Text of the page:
Reading: your job for today is to bring in a poem of 10-20 lines. Memorize the poem so you can speak it aloud to the class. I want you to have thought carefully about the verbal drama of the poem and to speak it with your very best actor's skill. We have done this with Shakespeare's sonnets and with lines from plays. This is an opportunity to make more progress towards understanding a little more of what it is that actors do--whether on stage or, sometimes, in life!

The poem can be in any language you know; please bring a translation so I can have some sense of what's going on. Again you'll be doing a dramatic reading--any poem with a clear speaking voice in any language will work.

Tuesday, May 21

Writing: Midterm Paper due at the beginning of class.

No reading--we'll be introducing the play you'll be seeing this week: The Learned Ladies, by the 17th century French playwright Jean-Baptiste Poquelin, known then as now by the stage name of Molière. And you'll be introducing yourself to the plot by doing just a little bit of acting....

Thursday, May 16

Paper writing workshop. Format to be described in class on Tuesday.

Tuesday, May 14

MidTerm Paper due on May 21--one week from today.

Here are the URLs for two reviews of the movie of Fences. One is positive, and one is negative.

This is the positive one. And: This is the negative one.

Your job is not so much to take sides in the dispute as to explain how each of them makes a certain sense, and why. For the New York Times, read not only the review, but click on the comments section and read them all. From them all, pick one to respond to--as if you were the comments editor and were charged with answering the mail--by agreeing but also taking the conversation further by explaining what you see in the film, or by disagreeing with their claim and then going on to use a particular scene to explain how you disagree and why.

This, again is not about whether you "like" the production; we're thinking in terms of how to recognize, describe and explain why you take the position you do. You can challenge the production/movie, too--you don't have to be relentlessly positive. But that, too, will require you to explain and justify the critique you want to make.

The bar here is high; this is a highly respected play and (for many) movie. But that doesn't mean you may not want to explain how it had led you to reject what Wilson seems to be asking us to take from his play.

We’ll have a paper workshop on Thursday. Come prepared!

Assignments should abide by the following guidelines:

  • 1” margins – note that your computer may default to 1.25” on the left and right side margins and, if so, you will need to change this!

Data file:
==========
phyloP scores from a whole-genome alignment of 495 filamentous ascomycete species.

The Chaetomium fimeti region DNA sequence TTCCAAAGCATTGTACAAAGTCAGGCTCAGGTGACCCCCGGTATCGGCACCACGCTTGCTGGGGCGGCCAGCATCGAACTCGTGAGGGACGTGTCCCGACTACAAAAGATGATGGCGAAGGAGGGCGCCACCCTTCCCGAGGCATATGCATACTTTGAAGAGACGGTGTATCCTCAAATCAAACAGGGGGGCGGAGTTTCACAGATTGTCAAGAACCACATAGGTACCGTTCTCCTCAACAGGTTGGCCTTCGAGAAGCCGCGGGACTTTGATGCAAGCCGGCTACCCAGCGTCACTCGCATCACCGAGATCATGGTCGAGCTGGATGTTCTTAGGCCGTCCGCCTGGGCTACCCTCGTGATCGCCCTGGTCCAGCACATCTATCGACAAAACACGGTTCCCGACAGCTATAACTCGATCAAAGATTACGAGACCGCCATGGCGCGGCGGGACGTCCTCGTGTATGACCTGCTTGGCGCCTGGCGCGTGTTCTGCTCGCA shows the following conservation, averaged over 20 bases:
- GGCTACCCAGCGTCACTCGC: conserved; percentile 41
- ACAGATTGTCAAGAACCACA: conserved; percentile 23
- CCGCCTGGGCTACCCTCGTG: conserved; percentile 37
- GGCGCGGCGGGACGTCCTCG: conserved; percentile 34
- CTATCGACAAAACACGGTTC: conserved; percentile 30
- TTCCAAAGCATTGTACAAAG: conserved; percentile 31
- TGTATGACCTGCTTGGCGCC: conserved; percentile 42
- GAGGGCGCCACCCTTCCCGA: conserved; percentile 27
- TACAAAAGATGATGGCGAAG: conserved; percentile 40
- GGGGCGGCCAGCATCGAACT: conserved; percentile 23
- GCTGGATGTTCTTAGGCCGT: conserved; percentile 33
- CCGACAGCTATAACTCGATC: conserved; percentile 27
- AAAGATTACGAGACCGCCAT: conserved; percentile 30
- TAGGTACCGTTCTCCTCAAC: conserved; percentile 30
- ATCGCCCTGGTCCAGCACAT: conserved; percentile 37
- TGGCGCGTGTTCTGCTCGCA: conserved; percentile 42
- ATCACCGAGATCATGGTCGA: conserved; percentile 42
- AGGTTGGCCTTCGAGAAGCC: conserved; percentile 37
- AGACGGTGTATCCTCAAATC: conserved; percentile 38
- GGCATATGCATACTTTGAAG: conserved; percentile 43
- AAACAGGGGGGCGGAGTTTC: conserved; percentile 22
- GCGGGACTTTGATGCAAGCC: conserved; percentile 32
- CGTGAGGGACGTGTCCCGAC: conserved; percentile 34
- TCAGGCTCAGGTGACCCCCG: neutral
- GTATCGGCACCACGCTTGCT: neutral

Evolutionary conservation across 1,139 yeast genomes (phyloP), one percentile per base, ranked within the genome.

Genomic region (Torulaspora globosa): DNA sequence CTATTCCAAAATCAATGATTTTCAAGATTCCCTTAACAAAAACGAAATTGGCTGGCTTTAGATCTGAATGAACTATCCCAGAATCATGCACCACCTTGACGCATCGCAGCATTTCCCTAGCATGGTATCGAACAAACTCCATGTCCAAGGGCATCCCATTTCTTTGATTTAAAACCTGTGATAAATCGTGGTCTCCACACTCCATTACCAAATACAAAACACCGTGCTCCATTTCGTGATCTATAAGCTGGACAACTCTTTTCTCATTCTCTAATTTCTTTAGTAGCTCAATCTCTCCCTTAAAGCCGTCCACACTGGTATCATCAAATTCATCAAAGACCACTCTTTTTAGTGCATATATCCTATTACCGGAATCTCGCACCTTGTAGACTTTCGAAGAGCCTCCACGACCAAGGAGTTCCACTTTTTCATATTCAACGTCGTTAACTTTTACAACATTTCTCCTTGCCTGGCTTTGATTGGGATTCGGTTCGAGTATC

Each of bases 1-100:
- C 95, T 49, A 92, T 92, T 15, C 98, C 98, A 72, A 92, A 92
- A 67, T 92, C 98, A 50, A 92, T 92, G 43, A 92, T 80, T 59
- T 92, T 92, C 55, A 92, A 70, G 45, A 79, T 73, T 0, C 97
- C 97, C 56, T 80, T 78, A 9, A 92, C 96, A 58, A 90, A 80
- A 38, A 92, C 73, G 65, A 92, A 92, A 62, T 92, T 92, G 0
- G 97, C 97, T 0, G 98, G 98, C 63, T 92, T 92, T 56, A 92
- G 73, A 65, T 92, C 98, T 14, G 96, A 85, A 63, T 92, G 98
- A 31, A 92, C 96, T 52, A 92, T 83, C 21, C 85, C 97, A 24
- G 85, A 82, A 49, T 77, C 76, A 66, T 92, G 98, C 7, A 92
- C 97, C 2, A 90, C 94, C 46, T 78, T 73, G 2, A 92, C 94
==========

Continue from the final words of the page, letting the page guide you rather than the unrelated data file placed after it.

• Double-spaced (unless otherwise indicated), Times New Roman 12 pt. font. (Some programs default to 2 1/2 spacing; please fix this!)
  • Number all pages except for the first page in the top right-hand corner. (You can write these in if you can't figure out how to get your computer to do it!)
  • Stapled – not folded or paper-clipped.
  • In the right hand corner at the top of the first page, include your name, your course section/my last name, and the date.
  • Include a title—(and select a title that can be a salesman!)
  • Length (double-spaced) should be within half a page of the minimum or half a page of the maximum

Papers that don't follow these guidelines will not be accepted. They will be returned to you to be reformatted. Such papers will then be regarded as late until they have been resubmitted in the proper format.

Thursday, May 9

Bring in your short poem, sonnet, or paragraph, both on paper and in your head. We'll work on them in class. I will want you to memorize your short piece--it is your script! Don't worry, you don't need to be a professional actor here. But I want you to experience just a bit of what actually being an actor entails. We will perform them on the 16th.

Tuesday, May 7

You will be watching the movie version of Fences. What I'd like you for your writing is just add a one to the number of the Realm of Noticing you were assigned for R & J and focus your attention on that. So if you were assigned Acting last time, you'd now do Direction/Movement. You'll note that while a few scenes are out in the community or at Troy's job site, most are within stage-like surroundings, like the back yard or the interior of the kitchen or dining room. And if you were doing Direction for R and J, now you'll be doing Realm 3: costumes, and props.

Remember that the Realms of Noticing are listed on the blackboard at Realms of Noticing.